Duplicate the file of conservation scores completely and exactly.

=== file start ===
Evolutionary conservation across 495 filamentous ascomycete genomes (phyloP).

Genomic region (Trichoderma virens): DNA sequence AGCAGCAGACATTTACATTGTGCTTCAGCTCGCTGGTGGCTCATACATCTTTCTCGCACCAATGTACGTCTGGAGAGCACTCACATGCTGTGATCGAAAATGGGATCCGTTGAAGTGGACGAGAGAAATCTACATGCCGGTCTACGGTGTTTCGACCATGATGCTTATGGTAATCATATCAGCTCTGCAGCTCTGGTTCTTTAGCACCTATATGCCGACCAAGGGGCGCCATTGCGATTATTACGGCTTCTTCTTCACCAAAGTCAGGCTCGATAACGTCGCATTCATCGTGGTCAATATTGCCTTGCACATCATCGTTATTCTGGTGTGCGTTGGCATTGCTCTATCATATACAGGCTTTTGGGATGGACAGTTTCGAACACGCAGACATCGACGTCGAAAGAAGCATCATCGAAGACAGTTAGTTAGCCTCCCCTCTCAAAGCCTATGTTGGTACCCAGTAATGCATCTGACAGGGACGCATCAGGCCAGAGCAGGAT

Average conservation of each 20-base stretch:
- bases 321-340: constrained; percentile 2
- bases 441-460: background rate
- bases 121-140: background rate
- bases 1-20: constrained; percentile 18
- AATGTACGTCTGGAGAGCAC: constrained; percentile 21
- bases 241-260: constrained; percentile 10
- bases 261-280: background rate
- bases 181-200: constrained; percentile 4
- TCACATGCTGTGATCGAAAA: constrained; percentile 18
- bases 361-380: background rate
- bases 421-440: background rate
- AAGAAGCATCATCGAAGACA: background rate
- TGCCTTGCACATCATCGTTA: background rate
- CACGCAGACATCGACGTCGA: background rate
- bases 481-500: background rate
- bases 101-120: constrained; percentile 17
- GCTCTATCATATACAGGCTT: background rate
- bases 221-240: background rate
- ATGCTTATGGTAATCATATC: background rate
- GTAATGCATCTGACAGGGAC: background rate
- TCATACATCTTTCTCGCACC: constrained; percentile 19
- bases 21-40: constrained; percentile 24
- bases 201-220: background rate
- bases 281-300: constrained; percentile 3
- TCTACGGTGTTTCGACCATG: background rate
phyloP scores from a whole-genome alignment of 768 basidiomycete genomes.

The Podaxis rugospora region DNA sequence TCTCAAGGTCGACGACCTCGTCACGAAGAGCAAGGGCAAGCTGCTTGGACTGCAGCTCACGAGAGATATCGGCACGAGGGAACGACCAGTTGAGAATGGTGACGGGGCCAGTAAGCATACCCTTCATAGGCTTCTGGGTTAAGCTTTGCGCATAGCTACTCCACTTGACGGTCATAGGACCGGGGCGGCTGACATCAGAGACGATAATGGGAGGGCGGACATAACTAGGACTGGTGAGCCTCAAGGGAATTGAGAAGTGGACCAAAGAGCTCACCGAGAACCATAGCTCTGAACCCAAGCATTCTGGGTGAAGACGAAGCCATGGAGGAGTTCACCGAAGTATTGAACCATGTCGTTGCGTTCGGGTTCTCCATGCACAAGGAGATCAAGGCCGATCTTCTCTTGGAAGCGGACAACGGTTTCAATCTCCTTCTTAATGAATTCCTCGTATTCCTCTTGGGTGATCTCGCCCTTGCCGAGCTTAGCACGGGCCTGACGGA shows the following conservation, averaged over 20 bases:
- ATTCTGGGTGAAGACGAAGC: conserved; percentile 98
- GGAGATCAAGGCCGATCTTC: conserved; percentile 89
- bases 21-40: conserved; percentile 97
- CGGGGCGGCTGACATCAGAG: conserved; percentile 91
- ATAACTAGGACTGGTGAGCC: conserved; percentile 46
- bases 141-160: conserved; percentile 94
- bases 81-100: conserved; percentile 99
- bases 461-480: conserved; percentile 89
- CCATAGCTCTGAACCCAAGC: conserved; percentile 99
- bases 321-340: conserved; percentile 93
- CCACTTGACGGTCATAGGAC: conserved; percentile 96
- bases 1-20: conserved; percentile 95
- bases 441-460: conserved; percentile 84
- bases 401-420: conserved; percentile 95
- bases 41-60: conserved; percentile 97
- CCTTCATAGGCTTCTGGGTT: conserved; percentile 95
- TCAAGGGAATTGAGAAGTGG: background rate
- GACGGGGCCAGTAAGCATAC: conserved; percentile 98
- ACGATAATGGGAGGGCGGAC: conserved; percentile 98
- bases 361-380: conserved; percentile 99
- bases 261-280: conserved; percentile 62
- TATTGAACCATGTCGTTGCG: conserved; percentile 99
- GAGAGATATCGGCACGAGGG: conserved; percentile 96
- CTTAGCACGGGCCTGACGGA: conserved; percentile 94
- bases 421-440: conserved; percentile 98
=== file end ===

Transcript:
Evolutionary conservation across 495 filamentous ascomycete genomes (phyloP).

Genomic region (Trichoderma virens): DNA sequence AGCAGCAGACATTTACATTGTGCTTCAGCTCGCTGGTGGCTCATACATCTTTCTCGCACCAATGTACGTCTGGAGAGCACTCACATGCTGTGATCGAAAATGGGATCCGTTGAAGTGGACGAGAGAAATCTACATGCCGGTCTACGGTGTTTCGACCATGATGCTTATGGTAATCATATCAGCTCTGCAGCTCTGGTTCTTTAGCACCTATATGCCGACCAAGGGGCGCCATTGCGATTATTACGGCTTCTTCTTCACCAAAGTCAGGCTCGATAACGTCGCATTCATCGTGGTCAATATTGCCTTGCACATCATCGTTATTCTGGTGTGCGTTGGCATTGCTCTATCATATACAGGCTTTTGGGATGGACAGTTTCGAACACGCAGACATCGACGTCGAAAGAAGCATCATCGAAGACAGTTAGTTAGCCTCCCCTCTCAAAGCCTATGTTGGTACCCAGTAATGCATCTGACAGGGACGCATCAGGCCAGAGCAGGAT

Average conservation of each 20-base stretch:
- bases 321-340: constrained; percentile 2
- bases 441-460: background rate
- bases 121-140: background rate
- bases 1-20: constrained; percentile 18
- AATGTACGTCTGGAGAGCAC: constrained; percentile 21
- bases 241-260: constrained; percentile 10
- bases 261-280: background rate
- bases 181-200: constrained; percentile 4
- TCACATGCTGTGATCGAAAA: constrained; percentile 18
- bases 361-380: background rate
- bases 421-440: background rate
- AAGAAGCATCATCGAAGACA: background rate
- TGCCTTGCACATCATCGTTA: background rate
- CACGCAGACATCGACGTCGA: background rate
- bases 481-500: background rate
- bases 101-120: constrained; percentile 17
- GCTCTATCATATACAGGCTT: background rate
- bases 221-240: background rate
- ATGCTTATGGTAATCATATC: background rate
- GTAATGCATCTGACAGGGAC: background rate
- TCATACATCTTTCTCGCACC: constrained; percentile 19
- bases 21-40: constrained; percentile 24
- bases 201-220: background rate
- bases 281-300: constrained; percentile 3
- TCTACGGTGTTTCGACCATG: background rate
phyloP scores from a whole-genome alignment of 768 basidiomycete genomes.

The Podaxis rugospora region DNA sequence TCTCAAGGTCGACGACCTCGTCACGAAGAGCAAGGGCAAGCTGCTTGGACTGCAGCTCACGAGAGATATCGGCACGAGGGAACGACCAGTTGAGAATGGTGACGGGGCCAGTAAGCATACCCTTCATAGGCTTCTGGGTTAAGCTTTGCGCATAGCTACTCCACTTGACGGTCATAGGACCGGGGCGGCTGACATCAGAGACGATAATGGGAGGGCGGACATAACTAGGACTGGTGAGCCTCAAGGGAATTGAGAAGTGGACCAAAGAGCTCACCGAGAACCATAGCTCTGAACCCAAGCATTCTGGGTGAAGACGAAGCCATGGAGGAGTTCACCGAAGTATTGAACCATGTCGTTGCGTTCGGGTTCTCCATGCACAAGGAGATCAAGGCCGATCTTCTCTTGGAAGCGGACAACGGTTTCAATCTCCTTCTTAATGAATTCCTCGTATTCCTCTTGGGTGATCTCGCCCTTGCCGAGCTTAGCACGGGCCTGACGGA shows the following conservation, averaged over 20 bases:
- ATTCTGGGTGAAGACGAAGC: conserved; percentile 98
- GGAGATCAAGGCCGATCTTC: conserved; percentile 89
- bases 21-40: conserved; percentile 97
- CGGGGCGGCTGACATCAGAG: conserved; percentile 91
- ATAACTAGGACTGGTGAGCC: conserved; percentile 46
- bases 141-160: conserved; percentile 94
- bases 81-100: conserved; percentile 99
- bases 461-480: conserved; percentile 89
- CCATAGCTCTGAACCCAAGC: conserved; percentile 99
- bases 321-340: conserved; percentile 93
- CCACTTGACGGTCATAGGAC: conserved; percentile 96
- bases 1-20: conserved; percentile 95
- bases 441-460: conserved; percentile 84
- bases 401-420: conserved; percentile 95
- bases 41-60: conserved; percentile 97
- CCTTCATAGGCTTCTGGGTT: conserved; percentile 95
- TCAAGGGAATTGAGAAGTGG: background rate
- GACGGGGCCAGTAAGCATAC: conserved; percentile 98
- ACGATAATGGGAGGGCGGAC: conserved; percentile 98
- bases 361-380: conserved; percentile 99
- bases 261-280: conserved; percentile 62
- TATTGAACCATGTCGTTGCG: conserved; percentile 99
- GAGAGATATCGGCACGAGGG: conserved; percentile 96
- CTTAGCACGGGCCTGACGGA: conserved; percentile 94
- bases 421-440: conserved; percentile 98